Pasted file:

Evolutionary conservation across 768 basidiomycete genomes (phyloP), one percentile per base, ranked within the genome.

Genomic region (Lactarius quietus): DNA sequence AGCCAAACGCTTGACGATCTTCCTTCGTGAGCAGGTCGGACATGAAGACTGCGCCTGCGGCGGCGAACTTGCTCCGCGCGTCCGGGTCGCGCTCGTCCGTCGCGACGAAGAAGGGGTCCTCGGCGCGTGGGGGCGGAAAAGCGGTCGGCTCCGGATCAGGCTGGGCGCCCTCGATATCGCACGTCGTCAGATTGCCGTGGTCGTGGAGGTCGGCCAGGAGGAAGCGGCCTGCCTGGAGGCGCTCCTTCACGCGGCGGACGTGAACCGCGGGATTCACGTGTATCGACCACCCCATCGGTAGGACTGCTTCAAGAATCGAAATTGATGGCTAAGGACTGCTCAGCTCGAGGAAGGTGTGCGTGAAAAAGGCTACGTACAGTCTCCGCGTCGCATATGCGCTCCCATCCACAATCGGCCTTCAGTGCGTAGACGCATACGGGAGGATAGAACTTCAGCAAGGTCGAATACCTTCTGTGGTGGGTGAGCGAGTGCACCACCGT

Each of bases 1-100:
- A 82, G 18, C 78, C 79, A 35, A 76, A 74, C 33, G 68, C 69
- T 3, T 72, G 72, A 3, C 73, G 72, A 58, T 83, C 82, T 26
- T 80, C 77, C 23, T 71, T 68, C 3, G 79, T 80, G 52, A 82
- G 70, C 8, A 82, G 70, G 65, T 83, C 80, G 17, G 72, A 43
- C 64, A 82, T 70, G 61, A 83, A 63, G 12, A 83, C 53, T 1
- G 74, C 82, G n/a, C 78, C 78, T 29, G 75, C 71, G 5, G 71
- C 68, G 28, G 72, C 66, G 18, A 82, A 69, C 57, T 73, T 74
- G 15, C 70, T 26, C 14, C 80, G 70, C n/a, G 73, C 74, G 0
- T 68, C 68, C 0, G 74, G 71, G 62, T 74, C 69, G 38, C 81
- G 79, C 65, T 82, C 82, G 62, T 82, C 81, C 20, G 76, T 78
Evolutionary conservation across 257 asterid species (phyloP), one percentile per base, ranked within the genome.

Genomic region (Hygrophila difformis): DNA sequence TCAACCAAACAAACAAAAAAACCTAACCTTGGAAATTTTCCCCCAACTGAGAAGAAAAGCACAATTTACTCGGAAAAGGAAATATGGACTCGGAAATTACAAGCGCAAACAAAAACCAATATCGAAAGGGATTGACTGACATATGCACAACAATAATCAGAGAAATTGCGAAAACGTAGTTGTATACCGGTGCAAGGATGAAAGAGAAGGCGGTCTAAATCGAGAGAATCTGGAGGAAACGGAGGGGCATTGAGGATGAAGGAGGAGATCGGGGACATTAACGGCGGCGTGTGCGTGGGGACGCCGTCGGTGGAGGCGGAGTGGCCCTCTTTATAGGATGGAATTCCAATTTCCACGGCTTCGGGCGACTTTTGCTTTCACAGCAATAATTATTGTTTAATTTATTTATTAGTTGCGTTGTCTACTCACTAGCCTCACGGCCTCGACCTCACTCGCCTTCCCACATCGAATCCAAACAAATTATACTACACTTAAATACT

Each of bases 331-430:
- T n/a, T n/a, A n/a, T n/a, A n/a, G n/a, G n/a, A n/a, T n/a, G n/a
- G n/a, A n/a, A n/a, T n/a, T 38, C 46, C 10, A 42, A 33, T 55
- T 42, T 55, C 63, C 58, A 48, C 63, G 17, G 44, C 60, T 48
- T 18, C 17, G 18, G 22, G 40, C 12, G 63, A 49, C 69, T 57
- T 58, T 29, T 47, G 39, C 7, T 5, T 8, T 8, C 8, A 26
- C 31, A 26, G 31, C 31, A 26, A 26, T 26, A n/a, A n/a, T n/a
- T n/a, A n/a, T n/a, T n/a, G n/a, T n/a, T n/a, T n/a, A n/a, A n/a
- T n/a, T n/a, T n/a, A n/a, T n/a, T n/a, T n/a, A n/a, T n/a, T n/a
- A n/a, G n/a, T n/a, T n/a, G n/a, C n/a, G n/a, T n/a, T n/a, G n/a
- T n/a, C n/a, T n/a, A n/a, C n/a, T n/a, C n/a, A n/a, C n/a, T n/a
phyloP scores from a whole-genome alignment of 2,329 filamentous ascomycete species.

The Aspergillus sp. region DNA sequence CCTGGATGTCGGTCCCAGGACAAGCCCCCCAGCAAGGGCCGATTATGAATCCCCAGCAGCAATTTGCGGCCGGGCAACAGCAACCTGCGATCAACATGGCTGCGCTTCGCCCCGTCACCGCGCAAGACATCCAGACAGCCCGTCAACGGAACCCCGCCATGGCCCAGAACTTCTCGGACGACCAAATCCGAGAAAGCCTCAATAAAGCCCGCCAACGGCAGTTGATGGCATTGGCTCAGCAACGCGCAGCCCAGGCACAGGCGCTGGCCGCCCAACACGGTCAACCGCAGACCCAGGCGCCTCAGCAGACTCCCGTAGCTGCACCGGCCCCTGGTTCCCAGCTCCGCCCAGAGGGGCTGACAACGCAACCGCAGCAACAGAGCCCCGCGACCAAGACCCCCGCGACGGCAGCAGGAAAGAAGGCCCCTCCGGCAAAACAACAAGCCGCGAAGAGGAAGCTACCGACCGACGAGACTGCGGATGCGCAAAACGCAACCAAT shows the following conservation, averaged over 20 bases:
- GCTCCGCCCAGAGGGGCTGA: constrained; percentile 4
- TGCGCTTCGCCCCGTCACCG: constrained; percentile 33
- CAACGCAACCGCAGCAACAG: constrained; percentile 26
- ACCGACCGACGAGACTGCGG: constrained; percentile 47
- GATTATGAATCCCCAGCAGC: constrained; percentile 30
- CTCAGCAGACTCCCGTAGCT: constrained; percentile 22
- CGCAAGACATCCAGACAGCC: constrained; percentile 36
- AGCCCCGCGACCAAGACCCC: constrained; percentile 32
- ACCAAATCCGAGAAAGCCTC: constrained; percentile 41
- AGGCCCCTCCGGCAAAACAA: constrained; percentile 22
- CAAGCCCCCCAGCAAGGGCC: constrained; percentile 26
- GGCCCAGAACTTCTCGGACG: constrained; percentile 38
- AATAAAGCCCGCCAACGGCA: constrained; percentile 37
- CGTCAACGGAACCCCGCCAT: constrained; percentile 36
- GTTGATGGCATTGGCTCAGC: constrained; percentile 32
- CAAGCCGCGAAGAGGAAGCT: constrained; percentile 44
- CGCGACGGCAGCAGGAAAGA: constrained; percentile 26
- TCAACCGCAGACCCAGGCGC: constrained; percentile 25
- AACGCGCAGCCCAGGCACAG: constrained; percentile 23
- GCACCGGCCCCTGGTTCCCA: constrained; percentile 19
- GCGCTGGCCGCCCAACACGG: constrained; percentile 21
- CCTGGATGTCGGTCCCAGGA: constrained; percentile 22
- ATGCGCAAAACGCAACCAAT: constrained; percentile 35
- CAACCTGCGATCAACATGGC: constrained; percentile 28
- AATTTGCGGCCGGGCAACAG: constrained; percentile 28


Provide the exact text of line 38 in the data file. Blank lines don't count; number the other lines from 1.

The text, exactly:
- AGGCCCCTCCGGCAAAACAA: constrained; percentile 22